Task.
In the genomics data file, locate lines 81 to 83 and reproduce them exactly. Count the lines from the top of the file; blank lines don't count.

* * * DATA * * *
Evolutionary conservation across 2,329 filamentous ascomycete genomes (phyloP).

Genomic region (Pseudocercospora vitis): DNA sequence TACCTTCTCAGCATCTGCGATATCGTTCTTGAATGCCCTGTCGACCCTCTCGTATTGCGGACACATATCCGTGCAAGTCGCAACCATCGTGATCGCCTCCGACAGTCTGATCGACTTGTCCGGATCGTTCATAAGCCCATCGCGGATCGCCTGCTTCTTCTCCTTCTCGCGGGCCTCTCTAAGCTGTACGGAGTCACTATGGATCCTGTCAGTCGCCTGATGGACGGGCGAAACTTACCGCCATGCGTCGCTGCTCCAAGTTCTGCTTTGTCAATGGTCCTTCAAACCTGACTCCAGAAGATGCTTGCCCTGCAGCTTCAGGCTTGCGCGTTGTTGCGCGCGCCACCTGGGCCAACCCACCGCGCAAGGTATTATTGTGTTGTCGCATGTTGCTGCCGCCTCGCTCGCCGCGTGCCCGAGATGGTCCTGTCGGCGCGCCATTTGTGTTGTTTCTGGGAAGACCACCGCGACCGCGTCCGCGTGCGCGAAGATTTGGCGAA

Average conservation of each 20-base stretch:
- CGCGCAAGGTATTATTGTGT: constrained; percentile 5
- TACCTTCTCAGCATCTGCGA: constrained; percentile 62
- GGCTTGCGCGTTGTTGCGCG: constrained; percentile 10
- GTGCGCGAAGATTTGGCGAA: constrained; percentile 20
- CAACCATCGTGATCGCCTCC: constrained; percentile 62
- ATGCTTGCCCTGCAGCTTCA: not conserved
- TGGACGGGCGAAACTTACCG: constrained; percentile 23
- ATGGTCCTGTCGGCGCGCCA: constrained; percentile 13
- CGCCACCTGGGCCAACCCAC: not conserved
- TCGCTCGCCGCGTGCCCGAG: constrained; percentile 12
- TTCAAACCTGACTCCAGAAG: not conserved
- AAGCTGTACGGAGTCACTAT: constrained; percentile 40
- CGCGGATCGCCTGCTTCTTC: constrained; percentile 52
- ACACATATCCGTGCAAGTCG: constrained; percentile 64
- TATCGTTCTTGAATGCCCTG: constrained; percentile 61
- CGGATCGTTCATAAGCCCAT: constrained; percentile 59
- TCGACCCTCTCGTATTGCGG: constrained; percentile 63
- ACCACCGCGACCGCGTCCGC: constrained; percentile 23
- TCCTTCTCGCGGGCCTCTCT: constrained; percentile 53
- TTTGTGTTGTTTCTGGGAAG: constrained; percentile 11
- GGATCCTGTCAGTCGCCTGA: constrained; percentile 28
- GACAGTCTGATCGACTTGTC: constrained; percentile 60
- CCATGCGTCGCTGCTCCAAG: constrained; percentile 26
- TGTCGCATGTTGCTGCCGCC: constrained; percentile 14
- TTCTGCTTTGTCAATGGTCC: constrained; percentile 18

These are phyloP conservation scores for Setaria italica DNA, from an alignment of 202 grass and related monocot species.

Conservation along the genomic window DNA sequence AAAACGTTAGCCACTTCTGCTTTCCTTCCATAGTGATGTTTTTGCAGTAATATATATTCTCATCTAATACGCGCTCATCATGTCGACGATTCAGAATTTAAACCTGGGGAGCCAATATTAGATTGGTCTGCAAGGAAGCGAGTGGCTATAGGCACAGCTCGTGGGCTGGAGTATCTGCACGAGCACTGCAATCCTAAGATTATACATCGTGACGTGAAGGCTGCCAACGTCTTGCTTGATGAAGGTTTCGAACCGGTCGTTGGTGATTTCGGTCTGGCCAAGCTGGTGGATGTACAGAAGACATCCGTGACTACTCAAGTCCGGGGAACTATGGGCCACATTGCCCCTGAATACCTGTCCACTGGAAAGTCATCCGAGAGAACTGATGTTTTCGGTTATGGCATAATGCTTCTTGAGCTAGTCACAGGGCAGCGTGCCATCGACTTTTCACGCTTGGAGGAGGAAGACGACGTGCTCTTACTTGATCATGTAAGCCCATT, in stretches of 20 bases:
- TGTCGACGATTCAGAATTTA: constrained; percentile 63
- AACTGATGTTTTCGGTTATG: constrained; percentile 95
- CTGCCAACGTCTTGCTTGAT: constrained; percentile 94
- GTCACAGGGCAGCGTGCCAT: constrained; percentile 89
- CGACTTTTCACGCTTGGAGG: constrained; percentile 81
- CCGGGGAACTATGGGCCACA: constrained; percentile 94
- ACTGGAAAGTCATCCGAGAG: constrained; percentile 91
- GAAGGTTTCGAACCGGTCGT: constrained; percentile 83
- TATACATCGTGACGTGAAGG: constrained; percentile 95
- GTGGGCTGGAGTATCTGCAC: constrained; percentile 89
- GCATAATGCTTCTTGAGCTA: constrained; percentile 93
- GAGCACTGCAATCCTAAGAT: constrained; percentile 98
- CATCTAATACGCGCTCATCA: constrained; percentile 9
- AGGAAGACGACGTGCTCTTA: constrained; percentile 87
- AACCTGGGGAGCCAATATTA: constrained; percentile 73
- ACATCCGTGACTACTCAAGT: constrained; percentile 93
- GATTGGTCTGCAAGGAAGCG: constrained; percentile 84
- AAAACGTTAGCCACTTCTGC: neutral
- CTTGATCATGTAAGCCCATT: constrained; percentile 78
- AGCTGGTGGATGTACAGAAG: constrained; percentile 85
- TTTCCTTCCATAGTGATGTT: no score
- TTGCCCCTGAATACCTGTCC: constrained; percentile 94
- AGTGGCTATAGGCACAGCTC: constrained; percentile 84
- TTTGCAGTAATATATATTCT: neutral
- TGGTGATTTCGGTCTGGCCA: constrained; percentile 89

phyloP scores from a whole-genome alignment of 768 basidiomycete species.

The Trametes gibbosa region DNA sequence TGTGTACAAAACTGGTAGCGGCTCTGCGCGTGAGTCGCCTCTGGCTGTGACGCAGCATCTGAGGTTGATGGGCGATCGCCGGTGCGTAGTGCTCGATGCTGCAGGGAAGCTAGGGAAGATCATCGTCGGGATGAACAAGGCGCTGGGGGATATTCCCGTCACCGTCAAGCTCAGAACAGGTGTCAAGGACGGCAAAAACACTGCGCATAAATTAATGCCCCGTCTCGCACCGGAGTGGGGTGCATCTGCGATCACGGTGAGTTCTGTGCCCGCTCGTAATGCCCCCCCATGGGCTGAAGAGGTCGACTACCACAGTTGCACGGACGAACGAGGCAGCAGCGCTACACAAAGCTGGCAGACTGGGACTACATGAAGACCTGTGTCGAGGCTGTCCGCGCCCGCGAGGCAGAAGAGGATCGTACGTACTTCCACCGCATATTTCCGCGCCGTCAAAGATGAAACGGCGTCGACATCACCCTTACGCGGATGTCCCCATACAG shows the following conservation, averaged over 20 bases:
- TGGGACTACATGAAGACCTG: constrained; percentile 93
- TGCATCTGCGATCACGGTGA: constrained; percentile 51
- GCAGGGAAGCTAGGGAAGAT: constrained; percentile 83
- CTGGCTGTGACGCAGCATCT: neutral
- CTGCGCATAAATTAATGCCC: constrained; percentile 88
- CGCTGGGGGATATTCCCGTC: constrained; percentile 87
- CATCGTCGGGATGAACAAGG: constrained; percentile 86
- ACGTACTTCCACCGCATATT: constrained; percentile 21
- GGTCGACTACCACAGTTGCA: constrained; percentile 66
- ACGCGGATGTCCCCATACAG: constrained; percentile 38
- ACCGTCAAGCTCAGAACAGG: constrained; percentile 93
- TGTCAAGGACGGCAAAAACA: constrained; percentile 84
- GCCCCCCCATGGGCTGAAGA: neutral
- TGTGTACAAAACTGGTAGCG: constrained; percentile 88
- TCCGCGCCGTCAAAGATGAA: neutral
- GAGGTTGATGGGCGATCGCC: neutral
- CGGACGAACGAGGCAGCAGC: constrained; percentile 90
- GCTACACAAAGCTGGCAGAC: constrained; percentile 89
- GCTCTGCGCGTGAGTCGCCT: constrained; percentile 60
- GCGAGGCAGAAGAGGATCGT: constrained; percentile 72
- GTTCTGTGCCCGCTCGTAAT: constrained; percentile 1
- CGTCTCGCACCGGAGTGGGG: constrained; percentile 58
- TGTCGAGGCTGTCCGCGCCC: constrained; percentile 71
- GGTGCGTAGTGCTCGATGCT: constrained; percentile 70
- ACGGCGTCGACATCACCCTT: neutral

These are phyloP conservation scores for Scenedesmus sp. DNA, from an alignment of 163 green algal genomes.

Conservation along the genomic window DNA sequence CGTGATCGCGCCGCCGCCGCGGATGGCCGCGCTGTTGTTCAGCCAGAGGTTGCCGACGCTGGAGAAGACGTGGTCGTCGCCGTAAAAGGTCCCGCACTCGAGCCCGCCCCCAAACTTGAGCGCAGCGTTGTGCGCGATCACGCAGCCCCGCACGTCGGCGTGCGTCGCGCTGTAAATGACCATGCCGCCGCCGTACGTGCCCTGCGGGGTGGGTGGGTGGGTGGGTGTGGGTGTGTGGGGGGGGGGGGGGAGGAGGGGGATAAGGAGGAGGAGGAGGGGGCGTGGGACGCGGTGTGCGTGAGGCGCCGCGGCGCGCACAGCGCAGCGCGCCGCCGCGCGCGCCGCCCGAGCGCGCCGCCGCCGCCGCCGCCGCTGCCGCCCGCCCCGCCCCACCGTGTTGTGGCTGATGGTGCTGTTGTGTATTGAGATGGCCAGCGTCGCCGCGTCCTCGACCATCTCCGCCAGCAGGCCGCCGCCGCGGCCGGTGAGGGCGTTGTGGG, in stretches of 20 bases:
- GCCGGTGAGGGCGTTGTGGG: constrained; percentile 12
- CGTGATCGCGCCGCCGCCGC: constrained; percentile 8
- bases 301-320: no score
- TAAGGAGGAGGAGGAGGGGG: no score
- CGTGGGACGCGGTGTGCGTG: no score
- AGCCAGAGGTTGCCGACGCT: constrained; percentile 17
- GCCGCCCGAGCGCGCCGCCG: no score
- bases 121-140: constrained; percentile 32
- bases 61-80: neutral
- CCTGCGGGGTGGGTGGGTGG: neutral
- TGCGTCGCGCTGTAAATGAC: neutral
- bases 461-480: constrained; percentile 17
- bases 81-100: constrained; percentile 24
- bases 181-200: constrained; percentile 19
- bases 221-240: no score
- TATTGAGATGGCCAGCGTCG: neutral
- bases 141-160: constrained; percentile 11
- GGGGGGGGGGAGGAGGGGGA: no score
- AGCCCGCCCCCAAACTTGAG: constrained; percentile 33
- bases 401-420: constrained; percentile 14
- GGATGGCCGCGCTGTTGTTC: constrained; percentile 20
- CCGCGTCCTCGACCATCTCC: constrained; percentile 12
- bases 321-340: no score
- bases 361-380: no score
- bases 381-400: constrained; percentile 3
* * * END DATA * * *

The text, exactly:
- GGTGCGTAGTGCTCGATGCT: constrained; percentile 70
- ACGGCGTCGACATCACCCTT: neutral

These are phyloP conservation scores for Scenedesmus sp. DNA, from an alignment of 163 green algal genomes.